UK furthers education links with Kurdistan
UK Universities and Science Minister, David Willetts, met with Dlawer Ala’Aldeen, Minister of Higher Education in Kurdistan, today to explore how UK universities can support the development of the Kurdistan scholarship programme.
30 Jan 2012
The Kurdish Regional Government (KRG) has allocated US$100 million per year for new PhD and Masters Programmes over the next four years as part of the Human Capacity Development Programme, and they are keen to engage with more UK universities in order to deliver it.
Kurdistan is a semi-autonomous region in northeastern Iraq. Speaking at the ‘Bridging the Knowledge Gap’ conference in London today, Willetts said: “I am delighted that the Minister and his colleagues have chosen the UK to support their scholarship programme. It is a great reflection of how favourably our universities are viewed around the world.”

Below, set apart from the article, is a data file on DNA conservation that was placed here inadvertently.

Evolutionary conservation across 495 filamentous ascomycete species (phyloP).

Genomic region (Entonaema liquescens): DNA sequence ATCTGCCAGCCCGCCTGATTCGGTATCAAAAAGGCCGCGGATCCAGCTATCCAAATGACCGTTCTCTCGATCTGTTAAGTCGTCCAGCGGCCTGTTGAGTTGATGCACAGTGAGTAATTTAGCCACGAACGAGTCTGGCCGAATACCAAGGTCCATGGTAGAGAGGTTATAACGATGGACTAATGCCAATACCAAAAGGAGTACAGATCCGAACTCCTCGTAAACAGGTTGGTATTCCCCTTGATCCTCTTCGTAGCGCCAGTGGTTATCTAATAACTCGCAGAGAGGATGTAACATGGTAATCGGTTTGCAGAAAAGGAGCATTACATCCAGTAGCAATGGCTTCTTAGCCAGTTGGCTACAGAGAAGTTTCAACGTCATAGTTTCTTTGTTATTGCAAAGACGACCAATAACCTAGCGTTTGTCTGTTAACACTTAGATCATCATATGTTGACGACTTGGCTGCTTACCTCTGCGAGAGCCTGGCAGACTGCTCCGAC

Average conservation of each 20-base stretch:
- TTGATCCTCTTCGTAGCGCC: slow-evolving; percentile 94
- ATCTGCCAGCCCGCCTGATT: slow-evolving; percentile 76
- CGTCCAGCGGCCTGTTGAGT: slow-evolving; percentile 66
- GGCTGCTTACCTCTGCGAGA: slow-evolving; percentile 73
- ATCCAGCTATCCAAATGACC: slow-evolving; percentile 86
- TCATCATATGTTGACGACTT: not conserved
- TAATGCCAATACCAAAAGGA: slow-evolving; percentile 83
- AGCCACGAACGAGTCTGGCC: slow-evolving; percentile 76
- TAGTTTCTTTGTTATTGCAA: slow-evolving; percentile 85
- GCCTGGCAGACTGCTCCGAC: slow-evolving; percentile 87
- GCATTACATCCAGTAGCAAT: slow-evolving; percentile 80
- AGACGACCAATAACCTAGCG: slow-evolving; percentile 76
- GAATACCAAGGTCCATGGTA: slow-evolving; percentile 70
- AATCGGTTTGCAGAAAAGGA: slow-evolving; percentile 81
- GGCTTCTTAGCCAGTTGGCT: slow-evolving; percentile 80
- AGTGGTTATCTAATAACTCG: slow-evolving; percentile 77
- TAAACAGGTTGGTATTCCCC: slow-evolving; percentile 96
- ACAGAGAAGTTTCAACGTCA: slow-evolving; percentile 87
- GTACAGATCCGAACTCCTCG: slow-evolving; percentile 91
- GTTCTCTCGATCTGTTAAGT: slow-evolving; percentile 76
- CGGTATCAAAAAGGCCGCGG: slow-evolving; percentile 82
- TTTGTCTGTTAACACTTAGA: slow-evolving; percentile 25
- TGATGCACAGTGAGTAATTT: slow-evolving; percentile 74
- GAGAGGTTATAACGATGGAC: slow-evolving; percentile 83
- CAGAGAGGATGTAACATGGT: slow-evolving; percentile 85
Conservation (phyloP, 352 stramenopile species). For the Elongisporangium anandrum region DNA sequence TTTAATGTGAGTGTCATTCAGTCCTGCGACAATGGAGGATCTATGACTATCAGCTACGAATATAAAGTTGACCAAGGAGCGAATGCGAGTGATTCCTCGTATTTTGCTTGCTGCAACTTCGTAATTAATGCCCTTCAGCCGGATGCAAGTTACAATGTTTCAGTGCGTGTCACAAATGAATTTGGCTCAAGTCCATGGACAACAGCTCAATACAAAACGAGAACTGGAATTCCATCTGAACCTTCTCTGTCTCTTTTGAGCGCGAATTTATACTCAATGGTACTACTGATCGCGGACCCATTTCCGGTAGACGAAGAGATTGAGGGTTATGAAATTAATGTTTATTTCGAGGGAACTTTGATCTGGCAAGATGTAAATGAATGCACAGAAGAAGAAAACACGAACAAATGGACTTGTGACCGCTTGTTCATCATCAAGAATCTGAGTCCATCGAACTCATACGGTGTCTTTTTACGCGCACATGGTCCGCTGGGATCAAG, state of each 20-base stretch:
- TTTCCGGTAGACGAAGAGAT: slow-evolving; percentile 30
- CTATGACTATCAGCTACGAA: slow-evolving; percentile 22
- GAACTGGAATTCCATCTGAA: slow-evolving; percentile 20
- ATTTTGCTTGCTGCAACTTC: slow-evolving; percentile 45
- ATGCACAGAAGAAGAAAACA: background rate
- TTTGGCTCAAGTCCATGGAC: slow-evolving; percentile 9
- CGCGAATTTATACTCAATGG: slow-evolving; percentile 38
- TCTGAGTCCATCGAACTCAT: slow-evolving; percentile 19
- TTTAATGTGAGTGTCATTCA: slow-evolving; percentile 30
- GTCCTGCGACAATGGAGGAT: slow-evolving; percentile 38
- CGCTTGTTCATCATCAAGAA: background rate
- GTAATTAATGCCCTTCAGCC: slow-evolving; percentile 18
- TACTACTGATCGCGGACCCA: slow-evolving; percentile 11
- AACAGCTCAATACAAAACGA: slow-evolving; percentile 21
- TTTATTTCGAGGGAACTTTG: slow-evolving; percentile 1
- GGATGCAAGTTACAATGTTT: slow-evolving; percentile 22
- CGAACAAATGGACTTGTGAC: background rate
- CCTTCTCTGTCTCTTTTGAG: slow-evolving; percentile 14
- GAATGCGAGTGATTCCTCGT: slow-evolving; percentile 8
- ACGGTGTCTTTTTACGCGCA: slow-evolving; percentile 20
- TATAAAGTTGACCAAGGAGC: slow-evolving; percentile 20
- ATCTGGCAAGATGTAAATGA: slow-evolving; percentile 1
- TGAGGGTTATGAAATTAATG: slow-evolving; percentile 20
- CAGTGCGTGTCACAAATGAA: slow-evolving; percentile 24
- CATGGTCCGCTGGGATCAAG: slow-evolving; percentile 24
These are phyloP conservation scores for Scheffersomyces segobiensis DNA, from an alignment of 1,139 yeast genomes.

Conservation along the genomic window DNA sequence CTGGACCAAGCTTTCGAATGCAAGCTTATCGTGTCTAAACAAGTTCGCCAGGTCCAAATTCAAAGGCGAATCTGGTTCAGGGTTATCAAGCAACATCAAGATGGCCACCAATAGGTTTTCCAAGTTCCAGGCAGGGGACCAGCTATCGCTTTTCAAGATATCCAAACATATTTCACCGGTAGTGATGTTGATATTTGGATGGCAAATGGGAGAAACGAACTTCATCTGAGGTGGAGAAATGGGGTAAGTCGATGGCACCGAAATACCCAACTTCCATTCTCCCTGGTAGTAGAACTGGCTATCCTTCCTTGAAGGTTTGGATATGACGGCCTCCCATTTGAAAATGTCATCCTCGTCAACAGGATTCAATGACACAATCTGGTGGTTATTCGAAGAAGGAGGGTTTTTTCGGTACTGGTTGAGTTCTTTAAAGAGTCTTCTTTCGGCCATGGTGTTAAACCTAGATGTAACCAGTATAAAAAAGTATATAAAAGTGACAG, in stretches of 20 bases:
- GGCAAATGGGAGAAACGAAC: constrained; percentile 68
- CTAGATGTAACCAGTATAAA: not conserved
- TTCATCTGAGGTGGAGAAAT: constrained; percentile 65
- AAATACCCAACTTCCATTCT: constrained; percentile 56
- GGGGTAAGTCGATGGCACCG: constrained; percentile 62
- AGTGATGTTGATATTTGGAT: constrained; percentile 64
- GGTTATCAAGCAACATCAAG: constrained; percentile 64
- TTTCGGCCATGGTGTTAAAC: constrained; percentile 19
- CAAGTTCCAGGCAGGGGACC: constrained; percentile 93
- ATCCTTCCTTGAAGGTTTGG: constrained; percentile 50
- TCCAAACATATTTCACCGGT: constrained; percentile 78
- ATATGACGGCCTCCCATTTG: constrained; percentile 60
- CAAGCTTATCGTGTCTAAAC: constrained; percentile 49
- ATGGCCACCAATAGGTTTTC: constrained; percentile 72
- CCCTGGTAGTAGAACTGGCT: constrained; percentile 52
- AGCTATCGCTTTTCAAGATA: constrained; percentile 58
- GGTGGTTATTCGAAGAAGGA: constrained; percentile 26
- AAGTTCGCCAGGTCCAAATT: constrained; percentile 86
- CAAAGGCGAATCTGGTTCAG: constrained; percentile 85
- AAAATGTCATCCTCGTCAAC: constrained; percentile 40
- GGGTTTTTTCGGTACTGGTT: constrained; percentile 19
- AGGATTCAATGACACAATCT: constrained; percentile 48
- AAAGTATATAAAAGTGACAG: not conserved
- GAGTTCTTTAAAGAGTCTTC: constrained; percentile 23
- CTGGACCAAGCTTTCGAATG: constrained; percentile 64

He added that the UK is “already experienced in exporting our excellent educational services to Kurdistan”; in October, 2011 Leicester University opened an English Language Centre in the University of Kurdistan-Haler and the British Council also has a base at the University of Salahaddin.
“These academic programmes that stretch across international borders offer huge benefits to all involved,” continued Willetts, “and not just commercially. International engagement brings cultural benefits and the opportunities to share knowledge, research and expertise which will in turn boost our own economy.”
The UK is already the preferred destination for students from Iraqi Kurdistan wanting to study abroad. Between 70% and 80% of students awarded Kurdistan scholarships choose to study at UK universities compared with those who choose to study in France (10%) or the USA (7%). There is in fact an extensive list of study destinations that students can choose from.
Speaking at last week’s English UK Marketing Conference, Bayan Rahman, the Kurdistan Regional Government’s High Representative to the UK, said at least 3,000 scholarship students were already in the UK. Scholarships cover tuition and living fees and can accommodate an English language learning element as a precusor to academic study.
The new scholarship programmes will include specialist courses in areas such social sciences, agriculture, health, archaeology and petroleum studies.